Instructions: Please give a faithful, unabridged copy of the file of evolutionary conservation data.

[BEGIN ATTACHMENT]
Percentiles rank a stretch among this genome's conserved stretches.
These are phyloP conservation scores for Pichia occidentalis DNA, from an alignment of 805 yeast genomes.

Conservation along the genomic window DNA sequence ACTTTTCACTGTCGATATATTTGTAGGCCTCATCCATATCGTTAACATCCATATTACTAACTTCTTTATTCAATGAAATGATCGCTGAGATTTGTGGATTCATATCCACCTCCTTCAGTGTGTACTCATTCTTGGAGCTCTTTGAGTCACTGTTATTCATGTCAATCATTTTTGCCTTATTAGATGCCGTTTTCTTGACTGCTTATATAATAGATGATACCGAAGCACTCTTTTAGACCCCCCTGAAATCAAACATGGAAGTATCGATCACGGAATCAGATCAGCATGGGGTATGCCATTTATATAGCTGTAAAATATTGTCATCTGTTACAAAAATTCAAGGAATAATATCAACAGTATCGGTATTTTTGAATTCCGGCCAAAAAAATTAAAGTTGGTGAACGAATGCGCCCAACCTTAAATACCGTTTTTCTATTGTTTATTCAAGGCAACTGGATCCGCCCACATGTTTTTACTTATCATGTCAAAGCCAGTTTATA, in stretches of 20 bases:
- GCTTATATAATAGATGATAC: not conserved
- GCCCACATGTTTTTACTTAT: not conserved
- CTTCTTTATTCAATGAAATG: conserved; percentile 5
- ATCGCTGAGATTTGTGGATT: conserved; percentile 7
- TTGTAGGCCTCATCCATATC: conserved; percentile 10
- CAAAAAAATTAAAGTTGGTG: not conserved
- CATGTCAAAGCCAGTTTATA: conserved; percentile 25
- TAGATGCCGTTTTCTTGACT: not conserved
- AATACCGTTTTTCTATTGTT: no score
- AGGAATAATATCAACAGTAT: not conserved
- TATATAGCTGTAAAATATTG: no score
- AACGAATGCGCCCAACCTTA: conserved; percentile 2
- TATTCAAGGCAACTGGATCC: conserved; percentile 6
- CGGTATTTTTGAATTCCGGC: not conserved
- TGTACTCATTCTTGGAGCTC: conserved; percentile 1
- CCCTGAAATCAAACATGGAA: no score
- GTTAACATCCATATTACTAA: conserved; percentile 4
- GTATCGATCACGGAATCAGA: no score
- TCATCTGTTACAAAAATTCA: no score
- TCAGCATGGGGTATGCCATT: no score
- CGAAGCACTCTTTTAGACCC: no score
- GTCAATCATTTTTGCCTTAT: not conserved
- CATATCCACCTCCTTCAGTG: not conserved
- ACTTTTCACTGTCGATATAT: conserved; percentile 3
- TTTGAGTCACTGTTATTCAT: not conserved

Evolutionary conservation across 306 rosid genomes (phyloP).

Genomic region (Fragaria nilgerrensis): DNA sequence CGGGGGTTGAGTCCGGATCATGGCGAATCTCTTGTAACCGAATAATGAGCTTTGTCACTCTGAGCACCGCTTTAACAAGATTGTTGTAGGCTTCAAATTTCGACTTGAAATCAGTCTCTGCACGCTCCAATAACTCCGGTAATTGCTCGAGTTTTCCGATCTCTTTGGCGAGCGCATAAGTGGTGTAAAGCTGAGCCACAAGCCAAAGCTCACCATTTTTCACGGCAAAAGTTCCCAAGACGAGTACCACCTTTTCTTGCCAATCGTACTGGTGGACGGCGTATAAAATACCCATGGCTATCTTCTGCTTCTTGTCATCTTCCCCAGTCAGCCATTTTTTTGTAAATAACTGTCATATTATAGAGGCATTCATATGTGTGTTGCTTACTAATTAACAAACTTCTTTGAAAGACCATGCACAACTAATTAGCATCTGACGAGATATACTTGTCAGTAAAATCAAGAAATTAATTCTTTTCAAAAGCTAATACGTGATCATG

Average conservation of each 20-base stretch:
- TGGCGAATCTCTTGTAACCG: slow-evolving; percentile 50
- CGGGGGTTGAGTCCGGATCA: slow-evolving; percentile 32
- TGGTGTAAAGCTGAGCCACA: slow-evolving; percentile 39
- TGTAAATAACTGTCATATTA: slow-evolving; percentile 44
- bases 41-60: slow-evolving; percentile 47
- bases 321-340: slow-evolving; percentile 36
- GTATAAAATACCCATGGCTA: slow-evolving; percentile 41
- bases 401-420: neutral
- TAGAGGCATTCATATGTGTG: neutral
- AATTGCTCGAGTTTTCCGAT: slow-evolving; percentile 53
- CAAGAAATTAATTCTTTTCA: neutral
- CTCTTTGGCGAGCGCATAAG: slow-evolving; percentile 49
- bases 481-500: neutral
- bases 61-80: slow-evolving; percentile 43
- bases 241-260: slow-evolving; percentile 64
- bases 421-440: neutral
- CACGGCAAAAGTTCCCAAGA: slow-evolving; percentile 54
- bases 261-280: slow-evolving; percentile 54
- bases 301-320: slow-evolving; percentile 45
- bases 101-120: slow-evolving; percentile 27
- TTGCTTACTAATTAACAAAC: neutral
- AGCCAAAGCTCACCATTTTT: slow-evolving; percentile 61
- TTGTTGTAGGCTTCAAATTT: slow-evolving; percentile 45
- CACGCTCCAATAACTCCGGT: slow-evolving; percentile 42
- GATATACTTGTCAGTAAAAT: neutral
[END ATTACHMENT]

Percentiles rank a stretch among this genome's conserved stretches.
These are phyloP conservation scores for Pichia occidentalis DNA, from an alignment of 805 yeast genomes.

Conservation along the genomic window DNA sequence ACTTTTCACTGTCGATATATTTGTAGGCCTCATCCATATCGTTAACATCCATATTACTAACTTCTTTATTCAATGAAATGATCGCTGAGATTTGTGGATTCATATCCACCTCCTTCAGTGTGTACTCATTCTTGGAGCTCTTTGAGTCACTGTTATTCATGTCAATCATTTTTGCCTTATTAGATGCCGTTTTCTTGACTGCTTATATAATAGATGATACCGAAGCACTCTTTTAGACCCCCCTGAAATCAAACATGGAAGTATCGATCACGGAATCAGATCAGCATGGGGTATGCCATTTATATAGCTGTAAAATATTGTCATCTGTTACAAAAATTCAAGGAATAATATCAACAGTATCGGTATTTTTGAATTCCGGCCAAAAAAATTAAAGTTGGTGAACGAATGCGCCCAACCTTAAATACCGTTTTTCTATTGTTTATTCAAGGCAACTGGATCCGCCCACATGTTTTTACTTATCATGTCAAAGCCAGTTTATA, in stretches of 20 bases:
- GCTTATATAATAGATGATAC: not conserved
- GCCCACATGTTTTTACTTAT: not conserved
- CTTCTTTATTCAATGAAATG: conserved; percentile 5
- ATCGCTGAGATTTGTGGATT: conserved; percentile 7
- TTGTAGGCCTCATCCATATC: conserved; percentile 10
- CAAAAAAATTAAAGTTGGTG: not conserved
- CATGTCAAAGCCAGTTTATA: conserved; percentile 25
- TAGATGCCGTTTTCTTGACT: not conserved
- AATACCGTTTTTCTATTGTT: no score
- AGGAATAATATCAACAGTAT: not conserved
- TATATAGCTGTAAAATATTG: no score
- AACGAATGCGCCCAACCTTA: conserved; percentile 2
- TATTCAAGGCAACTGGATCC: conserved; percentile 6
- CGGTATTTTTGAATTCCGGC: not conserved
- TGTACTCATTCTTGGAGCTC: conserved; percentile 1
- CCCTGAAATCAAACATGGAA: no score
- GTTAACATCCATATTACTAA: conserved; percentile 4
- GTATCGATCACGGAATCAGA: no score
- TCATCTGTTACAAAAATTCA: no score
- TCAGCATGGGGTATGCCATT: no score
- CGAAGCACTCTTTTAGACCC: no score
- GTCAATCATTTTTGCCTTAT: not conserved
- CATATCCACCTCCTTCAGTG: not conserved
- ACTTTTCACTGTCGATATAT: conserved; percentile 3
- TTTGAGTCACTGTTATTCAT: not conserved

Evolutionary conservation across 306 rosid genomes (phyloP).

Genomic region (Fragaria nilgerrensis): DNA sequence CGGGGGTTGAGTCCGGATCATGGCGAATCTCTTGTAACCGAATAATGAGCTTTGTCACTCTGAGCACCGCTTTAACAAGATTGTTGTAGGCTTCAAATTTCGACTTGAAATCAGTCTCTGCACGCTCCAATAACTCCGGTAATTGCTCGAGTTTTCCGATCTCTTTGGCGAGCGCATAAGTGGTGTAAAGCTGAGCCACAAGCCAAAGCTCACCATTTTTCACGGCAAAAGTTCCCAAGACGAGTACCACCTTTTCTTGCCAATCGTACTGGTGGACGGCGTATAAAATACCCATGGCTATCTTCTGCTTCTTGTCATCTTCCCCAGTCAGCCATTTTTTTGTAAATAACTGTCATATTATAGAGGCATTCATATGTGTGTTGCTTACTAATTAACAAACTTCTTTGAAAGACCATGCACAACTAATTAGCATCTGACGAGATATACTTGTCAGTAAAATCAAGAAATTAATTCTTTTCAAAAGCTAATACGTGATCATG

Average conservation of each 20-base stretch:
- TGGCGAATCTCTTGTAACCG: slow-evolving; percentile 50
- CGGGGGTTGAGTCCGGATCA: slow-evolving; percentile 32
- TGGTGTAAAGCTGAGCCACA: slow-evolving; percentile 39
- TGTAAATAACTGTCATATTA: slow-evolving; percentile 44
- bases 41-60: slow-evolving; percentile 47
- bases 321-340: slow-evolving; percentile 36
- GTATAAAATACCCATGGCTA: slow-evolving; percentile 41
- bases 401-420: neutral
- TAGAGGCATTCATATGTGTG: neutral
- AATTGCTCGAGTTTTCCGAT: slow-evolving; percentile 53
- CAAGAAATTAATTCTTTTCA: neutral
- CTCTTTGGCGAGCGCATAAG: slow-evolving; percentile 49
- bases 481-500: neutral
- bases 61-80: slow-evolving; percentile 43
- bases 241-260: slow-evolving; percentile 64
- bases 421-440: neutral
- CACGGCAAAAGTTCCCAAGA: slow-evolving; percentile 54
- bases 261-280: slow-evolving; percentile 54
- bases 301-320: slow-evolving; percentile 45
- bases 101-120: slow-evolving; percentile 27
- TTGCTTACTAATTAACAAAC: neutral
- AGCCAAAGCTCACCATTTTT: slow-evolving; percentile 61
- TTGTTGTAGGCTTCAAATTT: slow-evolving; percentile 45
- CACGCTCCAATAACTCCGGT: slow-evolving; percentile 42
- GATATACTTGTCAGTAAAAT: neutral